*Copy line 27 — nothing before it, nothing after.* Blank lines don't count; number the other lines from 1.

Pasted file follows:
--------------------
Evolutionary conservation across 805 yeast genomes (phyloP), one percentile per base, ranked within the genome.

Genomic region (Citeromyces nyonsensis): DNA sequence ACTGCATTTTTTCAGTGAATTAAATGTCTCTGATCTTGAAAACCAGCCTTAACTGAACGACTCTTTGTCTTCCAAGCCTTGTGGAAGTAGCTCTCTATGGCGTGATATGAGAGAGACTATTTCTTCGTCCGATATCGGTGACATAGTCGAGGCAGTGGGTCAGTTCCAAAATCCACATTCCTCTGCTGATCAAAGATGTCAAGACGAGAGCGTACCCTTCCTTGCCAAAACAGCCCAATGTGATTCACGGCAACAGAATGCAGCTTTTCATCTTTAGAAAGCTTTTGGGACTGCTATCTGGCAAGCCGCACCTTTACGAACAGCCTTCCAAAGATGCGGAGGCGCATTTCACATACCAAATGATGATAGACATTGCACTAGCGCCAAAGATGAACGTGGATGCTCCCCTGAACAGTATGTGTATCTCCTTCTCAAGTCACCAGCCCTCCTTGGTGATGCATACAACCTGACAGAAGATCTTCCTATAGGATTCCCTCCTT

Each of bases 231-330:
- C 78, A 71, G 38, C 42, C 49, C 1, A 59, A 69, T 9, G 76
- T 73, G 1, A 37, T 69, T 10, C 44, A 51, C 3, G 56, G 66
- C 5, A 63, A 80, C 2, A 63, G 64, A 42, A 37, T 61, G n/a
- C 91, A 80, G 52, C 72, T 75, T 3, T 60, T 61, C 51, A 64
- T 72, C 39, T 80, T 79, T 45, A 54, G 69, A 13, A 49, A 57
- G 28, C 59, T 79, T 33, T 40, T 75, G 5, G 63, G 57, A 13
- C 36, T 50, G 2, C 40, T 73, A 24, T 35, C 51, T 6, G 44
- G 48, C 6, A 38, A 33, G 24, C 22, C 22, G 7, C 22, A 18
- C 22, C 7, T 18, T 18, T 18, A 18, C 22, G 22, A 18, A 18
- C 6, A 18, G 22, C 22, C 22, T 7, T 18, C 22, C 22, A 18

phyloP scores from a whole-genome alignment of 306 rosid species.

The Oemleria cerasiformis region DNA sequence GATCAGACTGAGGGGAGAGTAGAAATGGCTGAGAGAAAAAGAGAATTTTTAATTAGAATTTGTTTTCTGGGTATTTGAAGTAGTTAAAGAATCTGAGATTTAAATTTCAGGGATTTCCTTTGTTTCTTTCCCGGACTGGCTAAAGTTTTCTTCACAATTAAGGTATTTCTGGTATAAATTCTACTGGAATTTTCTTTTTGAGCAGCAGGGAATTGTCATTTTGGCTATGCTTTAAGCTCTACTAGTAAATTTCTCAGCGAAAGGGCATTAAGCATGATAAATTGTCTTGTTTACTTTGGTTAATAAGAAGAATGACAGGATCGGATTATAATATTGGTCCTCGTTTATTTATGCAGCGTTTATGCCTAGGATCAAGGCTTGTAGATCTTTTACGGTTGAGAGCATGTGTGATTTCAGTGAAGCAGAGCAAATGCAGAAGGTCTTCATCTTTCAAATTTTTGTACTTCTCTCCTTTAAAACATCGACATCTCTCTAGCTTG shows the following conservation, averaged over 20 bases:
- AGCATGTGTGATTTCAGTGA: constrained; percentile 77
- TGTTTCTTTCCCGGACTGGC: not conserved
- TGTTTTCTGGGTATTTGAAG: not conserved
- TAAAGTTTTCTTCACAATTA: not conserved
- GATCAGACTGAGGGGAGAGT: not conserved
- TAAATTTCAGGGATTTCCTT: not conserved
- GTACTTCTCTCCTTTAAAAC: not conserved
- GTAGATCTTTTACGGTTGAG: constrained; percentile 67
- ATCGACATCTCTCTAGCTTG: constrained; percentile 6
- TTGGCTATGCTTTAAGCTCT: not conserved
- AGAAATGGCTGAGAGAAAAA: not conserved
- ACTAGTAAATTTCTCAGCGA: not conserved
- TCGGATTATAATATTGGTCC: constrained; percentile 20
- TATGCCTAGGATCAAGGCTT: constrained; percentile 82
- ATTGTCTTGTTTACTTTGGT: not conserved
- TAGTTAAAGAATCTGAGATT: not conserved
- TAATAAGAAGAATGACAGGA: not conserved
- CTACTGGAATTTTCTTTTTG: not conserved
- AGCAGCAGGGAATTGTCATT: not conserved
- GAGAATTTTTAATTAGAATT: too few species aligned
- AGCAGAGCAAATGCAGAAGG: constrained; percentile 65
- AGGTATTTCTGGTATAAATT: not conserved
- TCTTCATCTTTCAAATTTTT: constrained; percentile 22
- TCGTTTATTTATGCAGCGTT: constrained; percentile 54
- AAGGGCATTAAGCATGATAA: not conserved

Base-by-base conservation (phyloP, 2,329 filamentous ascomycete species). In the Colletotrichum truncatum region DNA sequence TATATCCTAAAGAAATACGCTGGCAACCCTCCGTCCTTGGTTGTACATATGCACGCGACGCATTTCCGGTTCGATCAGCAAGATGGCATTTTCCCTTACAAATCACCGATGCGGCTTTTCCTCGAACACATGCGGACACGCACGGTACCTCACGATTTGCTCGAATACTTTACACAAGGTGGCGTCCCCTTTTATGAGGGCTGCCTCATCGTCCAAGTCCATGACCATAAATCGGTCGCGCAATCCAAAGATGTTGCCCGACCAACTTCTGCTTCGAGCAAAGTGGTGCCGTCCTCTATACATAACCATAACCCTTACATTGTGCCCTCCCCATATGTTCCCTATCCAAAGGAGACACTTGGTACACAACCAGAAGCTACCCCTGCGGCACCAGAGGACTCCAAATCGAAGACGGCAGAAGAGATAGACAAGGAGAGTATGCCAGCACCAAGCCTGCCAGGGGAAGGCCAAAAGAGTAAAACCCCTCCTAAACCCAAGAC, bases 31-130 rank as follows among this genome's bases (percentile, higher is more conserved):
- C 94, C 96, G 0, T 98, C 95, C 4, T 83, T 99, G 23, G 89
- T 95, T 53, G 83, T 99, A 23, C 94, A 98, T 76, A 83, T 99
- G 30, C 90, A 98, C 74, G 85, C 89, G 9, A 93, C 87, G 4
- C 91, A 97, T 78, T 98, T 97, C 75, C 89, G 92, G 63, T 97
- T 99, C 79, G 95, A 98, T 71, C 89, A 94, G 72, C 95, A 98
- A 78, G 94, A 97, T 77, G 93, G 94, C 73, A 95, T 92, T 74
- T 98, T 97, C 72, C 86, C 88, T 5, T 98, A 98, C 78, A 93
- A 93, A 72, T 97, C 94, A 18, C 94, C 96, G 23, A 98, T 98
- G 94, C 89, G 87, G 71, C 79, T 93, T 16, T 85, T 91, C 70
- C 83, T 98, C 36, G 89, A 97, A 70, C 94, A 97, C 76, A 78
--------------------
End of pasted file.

- ACTAGTAAATTTCTCAGCGA: not conserved